SINGAPORE (July 9): In recent days, renewed concerns have been expressed about the recovery in the global economy as the number of new Covid-19 infections in the United States, India and Brazil surged — precipitating fresh lockdowns in many cases. Worse still, a few new clusters of infections emerged even in countries that had managed the pandemic reasonably well, such as Australia. Because Asia’s prospects hinge on how quickly global demand can revive, we need to determine whether the world economy could really be set back by these developments. 

Overall, we remain confident that economic growth around the world will indeed begin a strong recovery in the coming months. That will put the global economy in a good position to deliver a substantial further rebound in 2021. There are two reasons for this view. One is that, as most of the world learns how to contain the pandemic, the economic damage that it causes is diminishing. That means that, over time, there will be less need for economy-crushing lockdowns. This being the case, the question then is how quickly the comeback in activity can happen, and how robust and sustained that rebound can be? Here, too, we are optimistic because recent data tells us that consumers are more resilient than expected and policy support has been much quicker and more powerful than ever before.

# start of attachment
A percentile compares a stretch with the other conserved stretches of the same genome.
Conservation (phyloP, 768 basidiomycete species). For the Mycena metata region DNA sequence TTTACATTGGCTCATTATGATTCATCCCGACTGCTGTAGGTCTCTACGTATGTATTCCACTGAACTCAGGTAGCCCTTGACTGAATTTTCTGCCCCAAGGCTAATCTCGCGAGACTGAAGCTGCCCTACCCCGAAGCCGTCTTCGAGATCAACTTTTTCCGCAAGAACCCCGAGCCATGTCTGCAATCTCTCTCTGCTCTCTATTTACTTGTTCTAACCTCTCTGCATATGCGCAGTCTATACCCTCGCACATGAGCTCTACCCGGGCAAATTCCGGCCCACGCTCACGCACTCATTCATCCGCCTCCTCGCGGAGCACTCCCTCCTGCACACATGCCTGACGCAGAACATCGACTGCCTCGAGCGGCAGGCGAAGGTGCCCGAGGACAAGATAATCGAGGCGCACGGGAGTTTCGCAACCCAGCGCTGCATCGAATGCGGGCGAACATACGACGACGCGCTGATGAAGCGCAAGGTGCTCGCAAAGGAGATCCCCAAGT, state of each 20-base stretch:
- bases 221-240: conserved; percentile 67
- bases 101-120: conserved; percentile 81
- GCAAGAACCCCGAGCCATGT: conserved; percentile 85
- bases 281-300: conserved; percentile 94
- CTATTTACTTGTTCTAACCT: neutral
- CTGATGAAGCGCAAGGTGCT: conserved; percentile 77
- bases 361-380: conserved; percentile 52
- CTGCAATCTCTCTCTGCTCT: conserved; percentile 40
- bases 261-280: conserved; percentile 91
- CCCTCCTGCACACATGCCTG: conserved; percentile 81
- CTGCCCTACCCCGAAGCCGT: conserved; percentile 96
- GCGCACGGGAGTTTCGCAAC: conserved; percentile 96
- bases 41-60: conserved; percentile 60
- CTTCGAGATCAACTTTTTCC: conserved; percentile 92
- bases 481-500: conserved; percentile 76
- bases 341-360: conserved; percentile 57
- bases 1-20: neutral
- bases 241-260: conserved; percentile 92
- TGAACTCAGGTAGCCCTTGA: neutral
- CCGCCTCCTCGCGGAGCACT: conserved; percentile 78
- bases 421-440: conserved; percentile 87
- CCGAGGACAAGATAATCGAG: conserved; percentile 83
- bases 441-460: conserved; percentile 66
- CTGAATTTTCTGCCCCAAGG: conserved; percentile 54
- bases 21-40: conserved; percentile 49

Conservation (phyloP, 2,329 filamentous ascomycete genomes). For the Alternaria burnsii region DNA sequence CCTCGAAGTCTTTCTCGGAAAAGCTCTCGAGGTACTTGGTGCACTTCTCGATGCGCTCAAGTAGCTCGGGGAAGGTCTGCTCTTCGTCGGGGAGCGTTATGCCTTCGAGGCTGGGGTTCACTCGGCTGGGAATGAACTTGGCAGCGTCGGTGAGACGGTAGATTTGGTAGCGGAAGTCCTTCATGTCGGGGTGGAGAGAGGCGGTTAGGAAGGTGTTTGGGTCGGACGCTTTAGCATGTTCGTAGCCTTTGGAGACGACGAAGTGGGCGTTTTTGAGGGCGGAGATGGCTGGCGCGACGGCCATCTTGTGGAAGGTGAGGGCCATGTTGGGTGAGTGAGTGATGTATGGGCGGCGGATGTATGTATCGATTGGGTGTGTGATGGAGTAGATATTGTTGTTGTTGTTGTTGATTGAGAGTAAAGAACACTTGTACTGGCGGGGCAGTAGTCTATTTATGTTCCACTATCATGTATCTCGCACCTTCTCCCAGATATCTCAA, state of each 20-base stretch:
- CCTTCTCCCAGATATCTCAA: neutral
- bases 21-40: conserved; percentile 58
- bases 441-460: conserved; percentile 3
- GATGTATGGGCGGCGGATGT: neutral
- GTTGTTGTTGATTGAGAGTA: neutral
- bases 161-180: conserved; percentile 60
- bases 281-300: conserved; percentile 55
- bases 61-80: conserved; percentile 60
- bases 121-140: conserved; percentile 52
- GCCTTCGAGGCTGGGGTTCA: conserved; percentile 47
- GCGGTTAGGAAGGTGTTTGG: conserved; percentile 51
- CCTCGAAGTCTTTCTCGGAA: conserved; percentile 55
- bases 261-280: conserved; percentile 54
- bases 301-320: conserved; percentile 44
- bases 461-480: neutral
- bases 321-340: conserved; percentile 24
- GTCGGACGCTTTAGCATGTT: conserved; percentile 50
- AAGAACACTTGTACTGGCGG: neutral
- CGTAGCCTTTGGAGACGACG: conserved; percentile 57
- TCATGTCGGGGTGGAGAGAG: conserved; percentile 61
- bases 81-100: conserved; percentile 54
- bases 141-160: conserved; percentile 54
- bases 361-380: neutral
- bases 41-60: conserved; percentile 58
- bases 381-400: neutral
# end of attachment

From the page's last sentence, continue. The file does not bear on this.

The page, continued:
The pandemic is not over but its worst economic damage is past

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